Long a major proponent of unmanned vehicles as a delivery tool, having explored various robotics and drones for fulfillment, Amazon made what could be its biggest investment yet in the technology, acquiring autonomous driving startup Zoox. Neither party disclosed the sum of the acquisition, which could be valued at as much as $1.2 billion, according to The Financial Times.
Amazon’s shipping costs in recent years have skyrocketed as the company continues to find new ways to expedite on-demand delivery . In the first quarter alone, shipping costs leapt 49 percent to $10.9 billion as the company fulfilled frenetic demand during the COVID-19 pandemic and struggled to keep pace with its one-day delivery commitment to legions of valuable Prime members.
The massive investment in an automated delivery solution would undoubtedly multiply these costs in the short term, but the interest in an unmanned service may further reveal that Amazon is looking to extend its future focus on driverless fulfillment across the board, which could slim the number of drivers employed. In fact, the Financial Times report quoted a Morgan Stanley analyst as estimating that Amazon could save up to $20 billion per year, with a “more efficient long-term delivery network” using Zoox technology.
A major acquisition like Zoox could have long-term implications for Amazon, especially as it continues to battle with competitors in the delivery space, namely UPS, FedEx and the USPS, as well as autonomous vehicle company Waymo, which is founded and backed by Google and has already secured $3 billion in funding in 2020.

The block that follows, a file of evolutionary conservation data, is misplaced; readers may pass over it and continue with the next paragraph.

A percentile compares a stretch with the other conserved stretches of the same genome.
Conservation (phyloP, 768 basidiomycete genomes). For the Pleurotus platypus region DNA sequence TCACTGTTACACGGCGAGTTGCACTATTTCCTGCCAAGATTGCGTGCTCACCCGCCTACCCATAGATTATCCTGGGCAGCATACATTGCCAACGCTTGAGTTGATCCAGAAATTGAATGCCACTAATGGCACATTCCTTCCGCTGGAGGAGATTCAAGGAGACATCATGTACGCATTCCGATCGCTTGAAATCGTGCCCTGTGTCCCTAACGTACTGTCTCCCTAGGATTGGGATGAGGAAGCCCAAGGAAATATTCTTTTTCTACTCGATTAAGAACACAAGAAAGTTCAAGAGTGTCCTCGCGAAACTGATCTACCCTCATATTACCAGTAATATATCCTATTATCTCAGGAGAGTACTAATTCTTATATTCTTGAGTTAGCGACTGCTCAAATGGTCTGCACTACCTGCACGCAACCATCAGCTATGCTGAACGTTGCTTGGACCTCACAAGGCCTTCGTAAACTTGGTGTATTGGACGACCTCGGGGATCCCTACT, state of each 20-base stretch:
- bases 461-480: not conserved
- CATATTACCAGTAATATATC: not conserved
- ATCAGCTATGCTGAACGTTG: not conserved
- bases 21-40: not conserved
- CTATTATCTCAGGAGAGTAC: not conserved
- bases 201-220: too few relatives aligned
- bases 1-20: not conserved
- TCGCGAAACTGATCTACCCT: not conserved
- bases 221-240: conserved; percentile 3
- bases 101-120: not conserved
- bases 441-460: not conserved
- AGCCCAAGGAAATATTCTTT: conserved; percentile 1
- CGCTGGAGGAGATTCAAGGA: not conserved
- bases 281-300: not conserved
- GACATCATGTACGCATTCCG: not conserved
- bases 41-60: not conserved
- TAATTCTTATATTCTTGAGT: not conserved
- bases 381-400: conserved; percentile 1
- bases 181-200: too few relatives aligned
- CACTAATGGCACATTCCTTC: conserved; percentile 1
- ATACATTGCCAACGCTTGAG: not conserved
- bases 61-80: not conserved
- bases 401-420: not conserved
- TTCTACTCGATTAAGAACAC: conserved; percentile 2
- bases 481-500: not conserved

Amazon has leveraged major acquisitions to built out its fulfillment network in the past. While Amazon now has more than 200,000 robots operating in its warehouses, the roots of its business started off with its acquisition of Kiva Systems for $775 million in 2012. At the time, Kiva Systems was the only major manufacturer of warehouse robots and was supplying many different companies in the logistics market. But Amazon saw a major opportunity in the technology, integrated the tech in its warehouses and established its Amazon Robotics business out of it. In 2014, Amazon operated approximately 15,000 robots across its fulfillment network.
Zoox started in 2014 with the vision of purpose-built, zero-emissions vehicles designed for autonomous “ride-hailing,” along with an end-to-end autonomy software stack. Zoox’s vehicles are designed to focus on the ride-hailing customer, so as of now it appears the company is still looking to focus on building out a fleet of “robo-taxis.” The Zoox technology include wheels that can turn sideways for tight maneuvers, such as parallel parking. The company had been road testing its autonomous technology in retrofitted Toyota Highlanders around Las Vegas and San Francisco.
While this does directly not match Amazon’s delivery ambitions, Amazon hasn’t been shy about branching itself out into other businesses, so it’s tough to rule out whether the e-commerce giant wants to establish a presence in autonomous ride-hailing.
But Amazon has more skin in the delivery game, already having tested self-driving trucks developed by Embark to haul cargo on the I-10 interstate highway. In early 2019, Amazon led a $700 million investment in electric vehicle startup Rivian and also invested in self-driving technology company Aurora, helmed by the former head of Google’s self-driving car project.
Zoox will continue to operate as a standalone business, according to Amazon, with CEO Aicha Evans and co-founder and chief technology officer Jesse Levinson continuing to lead the company.
The autonomous driving startup was actually valued at more than $3 billion in 2018, so Amazon got the company at a discount. Zoox has seen its fair share of struggles throughout the COVID-19 pandemic, with the company cutting about 100 jobs, or 10 percent of its staff, in April, just after laying off about 120 contract workers amid California’s shelter-in-place orders.